The £14.40 per week is the national average bedroom tax cut in 2013/14 and the average pre 1996 is then 48 weeks of this or £691.20 above means if your landlord has paid your council this £691.20 to the council it also needs to pay back £691.20 to the tenants rent account.
The landlord can they try to get this back from the councils but not without a fight and if they hadn’t made this hasty error in the first place then they would not have to do this.
If I am right that the landlord has no right to pay tenant money back to councils and I am certain this is the case then landlords owe the tenant up to £27.65 million which they need to pay back into the tenants rent account as well.
For the landlord this means the bedroom tax DHP has up to a £55.3 million cost as the original £27.65m returned to councils together with the same further £27.65 million to tenants rent accounts! Ouch!!
If you are a tenant who has won an appeal or a tenant who got back the pre 1996 money your council wrongfully deducted AND your landlord has returned a DHP in error resulting in that money taken out of your rent account then it is time to demand that money back from your landlord.
The DHP was awarded to the tenant rightly and claimed by the tenant in good faith and these DHP awards were correct and not made in error. The error was in the HB decision not the DHP award and hence no claw back is possible under regulations.
In summary a chronic tale of DWP incompetence (pre 1996) local authority incompetence (pre 1996 and original bedroom tax decisions) and now landlord incompetence (returning the tenants money without any right or authority) and a costly one which won’t be borne by tenants despite them being the easy target for DWP. LA and landlord!!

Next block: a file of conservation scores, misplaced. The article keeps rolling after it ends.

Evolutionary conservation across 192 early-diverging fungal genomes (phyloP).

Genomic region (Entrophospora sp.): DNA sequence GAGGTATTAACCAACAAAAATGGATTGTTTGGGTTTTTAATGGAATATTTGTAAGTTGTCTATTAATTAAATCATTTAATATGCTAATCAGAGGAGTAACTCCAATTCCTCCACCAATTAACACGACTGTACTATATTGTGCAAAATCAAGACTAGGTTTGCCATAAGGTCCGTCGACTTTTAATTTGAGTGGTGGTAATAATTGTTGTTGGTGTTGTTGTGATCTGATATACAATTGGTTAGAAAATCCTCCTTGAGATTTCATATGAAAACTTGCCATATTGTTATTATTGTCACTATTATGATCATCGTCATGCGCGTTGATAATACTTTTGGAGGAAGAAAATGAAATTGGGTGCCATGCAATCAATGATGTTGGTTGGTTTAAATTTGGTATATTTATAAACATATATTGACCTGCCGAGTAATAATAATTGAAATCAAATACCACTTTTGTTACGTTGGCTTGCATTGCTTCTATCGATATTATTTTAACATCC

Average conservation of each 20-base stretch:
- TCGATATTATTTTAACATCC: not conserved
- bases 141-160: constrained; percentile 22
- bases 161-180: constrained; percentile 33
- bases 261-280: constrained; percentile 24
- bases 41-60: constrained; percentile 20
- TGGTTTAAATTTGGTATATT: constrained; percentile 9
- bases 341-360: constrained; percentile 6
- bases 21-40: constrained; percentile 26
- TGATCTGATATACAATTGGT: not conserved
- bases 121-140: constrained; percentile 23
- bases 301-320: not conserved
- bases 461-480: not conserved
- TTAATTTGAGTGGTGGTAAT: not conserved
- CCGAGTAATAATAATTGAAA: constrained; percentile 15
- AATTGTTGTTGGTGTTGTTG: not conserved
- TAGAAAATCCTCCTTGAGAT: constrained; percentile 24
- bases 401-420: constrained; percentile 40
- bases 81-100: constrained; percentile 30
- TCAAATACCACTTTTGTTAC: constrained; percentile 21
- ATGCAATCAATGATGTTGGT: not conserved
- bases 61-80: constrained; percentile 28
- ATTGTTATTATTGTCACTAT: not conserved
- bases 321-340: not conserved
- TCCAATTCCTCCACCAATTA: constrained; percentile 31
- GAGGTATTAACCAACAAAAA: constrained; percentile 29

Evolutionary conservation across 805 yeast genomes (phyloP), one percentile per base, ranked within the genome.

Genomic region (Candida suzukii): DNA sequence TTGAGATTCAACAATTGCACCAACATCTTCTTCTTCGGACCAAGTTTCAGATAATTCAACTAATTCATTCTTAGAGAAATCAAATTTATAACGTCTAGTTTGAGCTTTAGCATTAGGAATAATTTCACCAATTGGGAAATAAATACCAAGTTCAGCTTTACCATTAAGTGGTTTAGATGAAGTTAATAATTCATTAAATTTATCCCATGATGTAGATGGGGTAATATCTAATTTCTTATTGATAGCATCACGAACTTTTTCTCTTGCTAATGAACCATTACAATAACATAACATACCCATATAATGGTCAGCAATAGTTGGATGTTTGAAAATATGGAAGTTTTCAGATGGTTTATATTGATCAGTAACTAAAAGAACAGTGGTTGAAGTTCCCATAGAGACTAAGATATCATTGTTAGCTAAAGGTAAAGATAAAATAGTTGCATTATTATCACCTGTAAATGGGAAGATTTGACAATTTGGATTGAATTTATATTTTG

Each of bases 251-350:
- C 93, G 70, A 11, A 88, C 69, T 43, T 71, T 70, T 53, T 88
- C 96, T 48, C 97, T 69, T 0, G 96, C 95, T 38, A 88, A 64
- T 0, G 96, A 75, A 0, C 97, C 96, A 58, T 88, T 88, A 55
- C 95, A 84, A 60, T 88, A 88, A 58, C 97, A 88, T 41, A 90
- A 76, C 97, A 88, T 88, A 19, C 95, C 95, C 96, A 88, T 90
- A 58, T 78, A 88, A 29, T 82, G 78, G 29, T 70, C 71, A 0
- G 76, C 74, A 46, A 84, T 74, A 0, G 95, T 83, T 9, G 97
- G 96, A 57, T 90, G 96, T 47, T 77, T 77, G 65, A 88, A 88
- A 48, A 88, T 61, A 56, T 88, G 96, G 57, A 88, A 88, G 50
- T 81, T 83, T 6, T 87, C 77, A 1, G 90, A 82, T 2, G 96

Pre 1996 and appeal winning tenants should get a full rent statement from their landlord and if they see a payment going out and back to council then you need to be telling your landlord to put that amount back into your rent account. Then ask in writing for any credit back whilst remembering that as tenancies are a week in advance a balanced weekly tenancy is one that has you one weeks rent in credit and a monthly tenancy one with one months rent in credit. Over and above that it is your money and if asked your landlord has to return it.
Over the weekend the Guardian ran a piece of Universal Credit stating landlords were asking tenants to make extra payments as UC payments will be received monthly in arrears. This is linked to the above when it says:
In one case reported to the Observer, a tenant who was owed £362, after having paid the “bedroom tax” by mistake, was told by Town and Country that the money would not be reimbursed as it was in her “best interests” for it to “remain on your account” pending the introduction of universal credit, at an unknown future date.
What a landlord view of the ‘best interests’ of the tenant is has nothing at all to do with the legal position. Any credit is the tenants money and landlords churned out such excuses not to repay this money such as the ‘best interests’ line taken by the landlord above. I thought such bad and offensive practice had stopped but given the above Guardian article and the telephone calls I had today with the winning bedroom tax tenant it would seem not to be the case.
Apart from anything else the landlords who do this are just creating more risk of arrears as their reputation with tenants goes down the toilet and when UC comes in with its direct payment of HB to the tenant such landlords will find ‘their’ tenants remembering all such dirty tricks and de-prioritise the payment of rent even more. When I have long advocated that landlords should be supporting tenants to appeal the bedroom tax and rightly that the landlord wins too as rent levels stay the same and HB goes up and a back payment of HB is due – it also means tenants will make the payment of rent a higher priority when direct payments comes in to such forward thinking social landlords who do support tenants to appeal now.